Hardware production thus far is incentivized by crypto economics - mining proving or solving yes. But hardware that users use like a phone. Imagine a Solana phone that is generic. Maybe Zcash has more specific requirements etc.

Currently, they are using this as a marketing this, right? Until there are real benefits. All of this stuff is compatible. Solana phone is a perfect example here. In fact, the real hardware production happens. They didn’t buy a facility to produce a phone, stuff like this type of crowdfunding.

A phone is a good example because it would be very useful as its kind of specific but not entirely - phones we can say the demand side consists of various phone preferences individual user won’t be writing intents. I want a phone with these specs, this enclave, this tech, unlocked carrier neutral, detailed specs are needed. The other thing in kickstarter is this reputation scheme. If you find demand side, you need to be okay with them and front them some capital. Maybe all the demand side is aggregated, they get bids, runs consensus and then determine what they pick. There might need to be multiple rounds of negotiation with a phone.

It feels like there would be a lot of back and forth until the whole transaction becomes a formal document that you sign.

In real life there are different documents at every stage - indication of interest being signed and terms are vague and then as you work on it, both sides work on a specific contract and each side lawyers change terms then we have a final contract. If it’s a repetitive thing, you might not need much back and forth anymore. Many social interactions in this specific example.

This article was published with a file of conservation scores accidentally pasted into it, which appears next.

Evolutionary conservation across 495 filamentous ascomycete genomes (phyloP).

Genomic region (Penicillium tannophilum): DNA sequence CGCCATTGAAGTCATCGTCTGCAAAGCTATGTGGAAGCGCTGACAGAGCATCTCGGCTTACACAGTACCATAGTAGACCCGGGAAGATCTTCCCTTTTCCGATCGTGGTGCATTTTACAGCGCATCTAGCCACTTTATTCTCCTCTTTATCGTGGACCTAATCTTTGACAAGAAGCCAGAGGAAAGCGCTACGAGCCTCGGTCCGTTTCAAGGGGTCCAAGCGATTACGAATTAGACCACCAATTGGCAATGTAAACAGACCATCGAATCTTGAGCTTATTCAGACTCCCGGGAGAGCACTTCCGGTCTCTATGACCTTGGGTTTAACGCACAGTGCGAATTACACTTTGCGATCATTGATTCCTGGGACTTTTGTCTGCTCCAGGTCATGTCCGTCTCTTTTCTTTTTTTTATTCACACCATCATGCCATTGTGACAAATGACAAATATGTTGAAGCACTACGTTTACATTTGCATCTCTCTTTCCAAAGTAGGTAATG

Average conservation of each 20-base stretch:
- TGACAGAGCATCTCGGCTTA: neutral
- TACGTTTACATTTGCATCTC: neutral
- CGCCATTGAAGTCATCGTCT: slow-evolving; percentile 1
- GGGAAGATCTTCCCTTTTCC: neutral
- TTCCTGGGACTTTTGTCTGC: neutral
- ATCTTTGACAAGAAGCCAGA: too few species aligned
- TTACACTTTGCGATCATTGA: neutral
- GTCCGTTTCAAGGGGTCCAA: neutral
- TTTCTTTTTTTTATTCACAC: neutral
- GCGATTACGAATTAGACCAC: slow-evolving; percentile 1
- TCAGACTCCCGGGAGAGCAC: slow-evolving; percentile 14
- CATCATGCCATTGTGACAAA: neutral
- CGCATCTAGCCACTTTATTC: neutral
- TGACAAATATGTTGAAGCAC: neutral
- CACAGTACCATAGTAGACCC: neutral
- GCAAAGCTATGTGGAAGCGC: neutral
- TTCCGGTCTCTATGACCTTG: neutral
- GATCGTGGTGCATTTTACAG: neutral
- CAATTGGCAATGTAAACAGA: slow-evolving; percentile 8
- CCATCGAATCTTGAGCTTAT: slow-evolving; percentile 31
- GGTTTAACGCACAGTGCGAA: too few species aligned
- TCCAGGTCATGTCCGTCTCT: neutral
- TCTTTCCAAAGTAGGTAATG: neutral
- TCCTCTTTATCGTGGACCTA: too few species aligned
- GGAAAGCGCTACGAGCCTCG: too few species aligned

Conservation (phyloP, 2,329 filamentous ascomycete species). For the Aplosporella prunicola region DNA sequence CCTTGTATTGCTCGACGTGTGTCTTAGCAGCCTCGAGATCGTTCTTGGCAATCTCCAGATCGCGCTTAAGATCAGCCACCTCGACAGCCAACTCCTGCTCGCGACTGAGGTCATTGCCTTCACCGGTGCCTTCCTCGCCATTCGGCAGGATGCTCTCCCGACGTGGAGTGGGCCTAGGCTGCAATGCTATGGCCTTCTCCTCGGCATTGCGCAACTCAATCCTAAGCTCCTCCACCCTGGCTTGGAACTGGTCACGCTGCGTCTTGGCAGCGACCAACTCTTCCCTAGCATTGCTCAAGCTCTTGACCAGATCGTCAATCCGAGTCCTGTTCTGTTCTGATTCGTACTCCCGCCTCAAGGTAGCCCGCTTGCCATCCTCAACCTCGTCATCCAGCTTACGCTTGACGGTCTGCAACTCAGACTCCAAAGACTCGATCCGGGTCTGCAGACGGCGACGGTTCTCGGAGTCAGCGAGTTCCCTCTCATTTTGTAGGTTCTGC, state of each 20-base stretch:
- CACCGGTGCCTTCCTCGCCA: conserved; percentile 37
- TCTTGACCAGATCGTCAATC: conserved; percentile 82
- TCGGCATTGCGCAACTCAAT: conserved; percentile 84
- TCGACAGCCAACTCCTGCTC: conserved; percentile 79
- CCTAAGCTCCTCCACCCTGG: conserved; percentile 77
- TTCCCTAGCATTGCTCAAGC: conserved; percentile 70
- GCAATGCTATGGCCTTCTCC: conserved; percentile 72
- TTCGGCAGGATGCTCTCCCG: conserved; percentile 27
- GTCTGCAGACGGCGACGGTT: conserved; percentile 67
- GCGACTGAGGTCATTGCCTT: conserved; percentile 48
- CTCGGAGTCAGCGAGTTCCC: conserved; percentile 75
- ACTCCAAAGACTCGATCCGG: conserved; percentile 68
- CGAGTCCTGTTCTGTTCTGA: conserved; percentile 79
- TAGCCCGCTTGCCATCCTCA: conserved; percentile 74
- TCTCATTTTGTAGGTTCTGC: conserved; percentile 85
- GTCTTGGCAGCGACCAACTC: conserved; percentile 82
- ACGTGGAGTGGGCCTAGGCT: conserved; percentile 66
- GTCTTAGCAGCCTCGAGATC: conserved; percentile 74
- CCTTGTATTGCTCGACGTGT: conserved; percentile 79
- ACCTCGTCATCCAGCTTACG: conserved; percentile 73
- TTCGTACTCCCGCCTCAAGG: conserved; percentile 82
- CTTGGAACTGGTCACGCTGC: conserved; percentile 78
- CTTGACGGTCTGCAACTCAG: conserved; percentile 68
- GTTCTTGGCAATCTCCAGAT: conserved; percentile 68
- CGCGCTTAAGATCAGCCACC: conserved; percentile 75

Maybe the question is there an elegant way to fuse these things. The first thing you need to do is discover who wants a phone? Perhaps the output of this step is you identify more about who wants something, then you modify intents. This can happen fractally or repeatedly in different places, and at some point there is a clear articulation of demand, and you edit intents back and forth. How to interface legal and digital contracts? Repeated interactions are a reputation system plus embedded organizational knowledge. On the other hand, it’s true in supplier-supplier relationships.


Can we do something like an MVP? Crypto people like gamification a lot. A donation use case

  • I commit to donate x amount if Vitalik commits to donate x’ amount.
  • Identity contingent commitments.

It could be for funding, even something silly like constitution DAO. Companies already do this in real life. It’s only credible because they have a reputation. We could enforce these commitments on chain. This works well between DAOs as well. This public good needs, some funding - enforced mostly with reputation than with actual smart contracts. It seems many Ethereum rollup teams feel pressure to donate to the protocol guild, for example.

In bridges, there are 2 chains that want to bridge, so they commit to provide x amount of liquidity if the other side commits. It could be part of the token allocation of the chain, so you wouldn’t need third parties to do this - governance decision.

It seems like people like Identity contingent donation stuff like donation DAOs or something. You need the ability to verify the name service and funds need top be locked for some amount of time. You can make commitments that people can cancel or withdrawal as well. Likewise, you want an interface where people can make these commitments. And Vitalik can also see what the consequences are. This seems workable.